Again, here is my point that keeps being missed – if a vegetarian lifestyle is so healthy and includes saturated fats, why are they not promoting those things? And why can’t they also emphasize as part of a healthy diet sustainable meats and meat products? What they are promoting is very inclusive and one-sided, and many of the foods they tell people to eat are actually unhealthy!

        I know for a fact that if you are eating home-made mayonnaise, fermented foods, and other types of healthy saturated fats you are in the minority. Nearly every single vegetarian I know adheres to the low-fat philosophy and tends to buy a lot of processed grains and soy. So this is not anecdotal evidence – it’s just reality. You would be hard pressed to find a large group of vegetarians who eat like you do. In fact, if there are so many of them around, please send them my way. I’d love to have a chance to talk with them and have them give their testimony. I’d welcome the opportunity to show other vegetarians a better way to eat and to include saturated fats in their diets. Maybe instead of criticizing me and Natalia above, you could talk about what you are doing that is positive and how it is not in line with what Whole Foods and many other agencies, organizations, and health experts are recommending. Now, that would be inspiring! :)

        Whole Foods is a leader in health and as such, has an inherent responsibility to teach their customers about real health. Teaching low-fat is not healthy. Teaching avoiding meat is not healthy. They never once make a statement that if you are going to avoid meat you should eat other healthy saturated fats and fermented dairy, it’s all centered around plant-based and low-fat diets.

  • February 8, 2010 - 10:43 PM | Permalink

    This is a whole lot of fuss over nothing.

    I like Whole Foods because it’s the only place locally where I can easily find things like wild salmon and a wide variety of yogurt.

    As long as they carry the foods I want, and they have well-trained employees, I don’t really care what dang fool stuff comes from their PR folks.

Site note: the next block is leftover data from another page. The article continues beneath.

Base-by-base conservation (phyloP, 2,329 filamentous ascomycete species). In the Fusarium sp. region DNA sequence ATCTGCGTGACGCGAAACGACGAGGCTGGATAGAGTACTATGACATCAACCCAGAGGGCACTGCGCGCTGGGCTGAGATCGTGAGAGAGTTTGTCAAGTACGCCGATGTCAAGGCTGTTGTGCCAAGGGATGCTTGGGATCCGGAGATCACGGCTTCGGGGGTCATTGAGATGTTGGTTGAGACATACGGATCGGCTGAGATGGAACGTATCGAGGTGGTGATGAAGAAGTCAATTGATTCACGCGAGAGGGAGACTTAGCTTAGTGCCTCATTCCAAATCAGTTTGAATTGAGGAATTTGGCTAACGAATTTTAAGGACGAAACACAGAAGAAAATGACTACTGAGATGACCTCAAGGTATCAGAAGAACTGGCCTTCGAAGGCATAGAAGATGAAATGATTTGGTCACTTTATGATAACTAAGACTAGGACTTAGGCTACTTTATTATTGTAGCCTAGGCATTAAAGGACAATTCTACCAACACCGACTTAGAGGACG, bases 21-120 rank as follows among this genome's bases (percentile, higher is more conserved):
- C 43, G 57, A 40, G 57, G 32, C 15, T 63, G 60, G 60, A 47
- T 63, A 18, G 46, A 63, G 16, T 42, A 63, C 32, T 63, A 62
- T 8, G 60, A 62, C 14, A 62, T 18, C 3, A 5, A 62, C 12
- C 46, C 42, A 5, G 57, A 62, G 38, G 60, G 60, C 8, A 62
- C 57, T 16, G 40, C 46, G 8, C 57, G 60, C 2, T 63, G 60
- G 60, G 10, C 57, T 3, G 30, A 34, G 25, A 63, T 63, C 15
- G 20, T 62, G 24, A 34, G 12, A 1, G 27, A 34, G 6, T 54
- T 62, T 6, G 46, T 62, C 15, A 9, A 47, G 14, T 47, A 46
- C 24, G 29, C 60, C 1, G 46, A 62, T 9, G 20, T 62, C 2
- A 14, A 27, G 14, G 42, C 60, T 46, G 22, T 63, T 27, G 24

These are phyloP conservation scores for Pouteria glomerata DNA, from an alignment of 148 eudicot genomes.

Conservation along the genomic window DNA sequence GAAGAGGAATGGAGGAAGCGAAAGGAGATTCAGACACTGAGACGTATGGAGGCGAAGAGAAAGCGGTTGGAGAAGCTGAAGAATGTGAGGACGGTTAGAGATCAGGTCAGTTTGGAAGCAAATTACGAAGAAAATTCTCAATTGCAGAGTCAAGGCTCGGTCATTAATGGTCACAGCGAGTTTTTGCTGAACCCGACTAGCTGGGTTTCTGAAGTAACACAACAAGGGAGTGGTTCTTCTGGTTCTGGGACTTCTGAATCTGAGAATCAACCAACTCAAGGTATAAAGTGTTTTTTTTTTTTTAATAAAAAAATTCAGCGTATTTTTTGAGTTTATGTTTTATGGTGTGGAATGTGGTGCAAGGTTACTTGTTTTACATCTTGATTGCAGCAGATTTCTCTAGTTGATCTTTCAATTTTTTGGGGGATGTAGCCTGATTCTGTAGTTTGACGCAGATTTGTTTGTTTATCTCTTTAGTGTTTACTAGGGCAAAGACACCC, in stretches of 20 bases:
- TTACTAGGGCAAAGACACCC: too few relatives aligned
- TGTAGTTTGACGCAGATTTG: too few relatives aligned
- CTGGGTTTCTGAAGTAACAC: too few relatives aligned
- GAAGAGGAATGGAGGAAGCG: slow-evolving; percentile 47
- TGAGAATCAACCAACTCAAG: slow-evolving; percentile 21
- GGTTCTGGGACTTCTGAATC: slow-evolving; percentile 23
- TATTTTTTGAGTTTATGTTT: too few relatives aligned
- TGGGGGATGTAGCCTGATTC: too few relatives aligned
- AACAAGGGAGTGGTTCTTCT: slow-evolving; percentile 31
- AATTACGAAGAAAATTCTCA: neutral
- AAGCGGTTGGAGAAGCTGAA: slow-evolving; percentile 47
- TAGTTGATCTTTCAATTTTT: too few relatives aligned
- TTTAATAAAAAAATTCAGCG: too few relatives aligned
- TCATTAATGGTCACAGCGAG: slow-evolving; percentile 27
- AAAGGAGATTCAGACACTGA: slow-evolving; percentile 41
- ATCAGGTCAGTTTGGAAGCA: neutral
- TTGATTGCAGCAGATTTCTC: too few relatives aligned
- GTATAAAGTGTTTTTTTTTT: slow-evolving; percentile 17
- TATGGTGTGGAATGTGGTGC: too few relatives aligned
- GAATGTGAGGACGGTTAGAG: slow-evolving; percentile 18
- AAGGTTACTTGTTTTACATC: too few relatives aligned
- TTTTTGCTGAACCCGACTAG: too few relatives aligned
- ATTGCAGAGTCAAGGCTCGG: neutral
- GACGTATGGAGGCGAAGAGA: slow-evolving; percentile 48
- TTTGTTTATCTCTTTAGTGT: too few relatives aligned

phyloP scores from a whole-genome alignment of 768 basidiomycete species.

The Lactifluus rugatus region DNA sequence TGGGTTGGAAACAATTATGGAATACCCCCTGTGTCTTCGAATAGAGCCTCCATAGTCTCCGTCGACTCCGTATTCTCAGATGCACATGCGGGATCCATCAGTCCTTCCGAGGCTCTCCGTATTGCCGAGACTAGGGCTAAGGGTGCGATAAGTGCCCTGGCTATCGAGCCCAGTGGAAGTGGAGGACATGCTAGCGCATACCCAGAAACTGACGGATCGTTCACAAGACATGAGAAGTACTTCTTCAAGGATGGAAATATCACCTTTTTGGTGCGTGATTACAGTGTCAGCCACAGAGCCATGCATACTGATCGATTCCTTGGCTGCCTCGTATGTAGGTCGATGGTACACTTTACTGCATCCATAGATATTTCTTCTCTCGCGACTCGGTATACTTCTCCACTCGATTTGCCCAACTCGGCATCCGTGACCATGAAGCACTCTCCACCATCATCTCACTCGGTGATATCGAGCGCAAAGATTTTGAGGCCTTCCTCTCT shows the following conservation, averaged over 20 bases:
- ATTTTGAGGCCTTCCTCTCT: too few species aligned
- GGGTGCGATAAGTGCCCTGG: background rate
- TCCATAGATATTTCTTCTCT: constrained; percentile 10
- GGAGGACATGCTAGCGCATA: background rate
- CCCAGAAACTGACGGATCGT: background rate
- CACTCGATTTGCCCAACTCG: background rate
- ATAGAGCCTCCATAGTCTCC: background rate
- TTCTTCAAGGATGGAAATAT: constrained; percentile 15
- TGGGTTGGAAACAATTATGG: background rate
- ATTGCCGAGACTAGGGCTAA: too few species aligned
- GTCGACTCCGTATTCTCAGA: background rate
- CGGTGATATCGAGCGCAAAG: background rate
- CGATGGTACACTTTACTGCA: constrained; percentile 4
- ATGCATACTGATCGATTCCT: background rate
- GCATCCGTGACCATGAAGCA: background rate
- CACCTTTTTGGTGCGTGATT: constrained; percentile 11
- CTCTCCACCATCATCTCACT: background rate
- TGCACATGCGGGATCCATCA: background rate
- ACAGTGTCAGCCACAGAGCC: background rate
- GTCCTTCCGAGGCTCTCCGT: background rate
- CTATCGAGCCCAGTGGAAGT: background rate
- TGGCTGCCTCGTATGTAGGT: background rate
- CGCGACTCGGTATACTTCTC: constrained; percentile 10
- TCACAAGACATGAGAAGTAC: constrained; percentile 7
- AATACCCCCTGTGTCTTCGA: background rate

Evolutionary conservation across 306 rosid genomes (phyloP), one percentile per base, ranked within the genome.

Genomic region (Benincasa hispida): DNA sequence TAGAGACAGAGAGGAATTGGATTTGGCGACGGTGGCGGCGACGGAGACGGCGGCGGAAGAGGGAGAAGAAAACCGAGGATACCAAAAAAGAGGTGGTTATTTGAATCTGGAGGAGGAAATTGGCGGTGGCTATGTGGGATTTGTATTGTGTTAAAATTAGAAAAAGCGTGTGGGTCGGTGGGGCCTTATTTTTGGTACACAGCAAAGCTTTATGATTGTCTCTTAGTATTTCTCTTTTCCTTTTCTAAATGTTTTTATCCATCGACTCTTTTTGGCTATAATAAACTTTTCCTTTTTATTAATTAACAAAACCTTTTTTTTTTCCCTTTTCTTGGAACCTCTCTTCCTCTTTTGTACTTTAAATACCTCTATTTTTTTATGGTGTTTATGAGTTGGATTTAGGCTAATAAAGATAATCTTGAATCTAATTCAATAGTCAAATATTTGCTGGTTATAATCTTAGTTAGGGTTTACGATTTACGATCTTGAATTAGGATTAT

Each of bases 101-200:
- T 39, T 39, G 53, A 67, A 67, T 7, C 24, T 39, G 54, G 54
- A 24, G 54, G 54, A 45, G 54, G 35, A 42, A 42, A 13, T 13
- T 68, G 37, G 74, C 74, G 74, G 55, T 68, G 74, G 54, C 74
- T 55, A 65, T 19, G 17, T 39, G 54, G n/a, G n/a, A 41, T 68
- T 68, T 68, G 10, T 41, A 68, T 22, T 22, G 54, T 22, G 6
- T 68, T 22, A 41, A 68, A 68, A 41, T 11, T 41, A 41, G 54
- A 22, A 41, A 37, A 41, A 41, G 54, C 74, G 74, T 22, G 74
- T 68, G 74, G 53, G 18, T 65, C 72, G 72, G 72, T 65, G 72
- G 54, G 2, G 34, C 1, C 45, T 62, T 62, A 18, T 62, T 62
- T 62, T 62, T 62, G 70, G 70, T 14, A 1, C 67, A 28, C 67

The 50 Best Health Blogs

  • February 8, 2010 - 11:39 PM | Permalink

    The reason I have an issue with this at all is due to Whole Foods heavy influence over consumer habits and viewpoints. I don’t want this to start overshadowing opinions about nutrition. We have already been contending with the whole low-fat, polyunsaturated-fats-from-industrial-sources-are-good-for-you, eat-lots-of-grains mentality as it is. I don’t care if someone is a vegetarian, I just don’t want a corporation or organization to dictate a large percentage of what is bought/sold and believed about our food supply to the extent that they control what people are buying and consuming from the whim of a CEO and staff who wants to push an agenda. It’s just not democratic, and in America, we’re supposed to have some of that left.

  • February 10, 2010 - 12:58 PM | Permalink

    And all that’s not to mention that fat is an important part of the diet of young children. It makes me so mad to see people promoting low and non fat dairy products with no acknowledgement that small children should eat full fat dairy products–preferably minimally processed, nonhomogenized ones.

  • February 10, 2010 - 1:43 PM | Permalink

    Rachel – that is a really important part about all of this – children are completely dependent upon what their parents and other adults in their lives teach them, and if all they are hearing is that low-fat diets with less meat and meat products are the answer, they will grow up believing that and their health will eventually decline. It’s so frustrating how a health angle will take the most extreme viewpoint about eating and pull it to an extreme – by attacking meat and meat products, for example, and not emphasizing the importance of the role of healthy fats in our diets for maintaining growth, development and health. They’re just children, they can only eat what we provide for them. Doesn’t it seem like parents would want the best nutrition for their kids?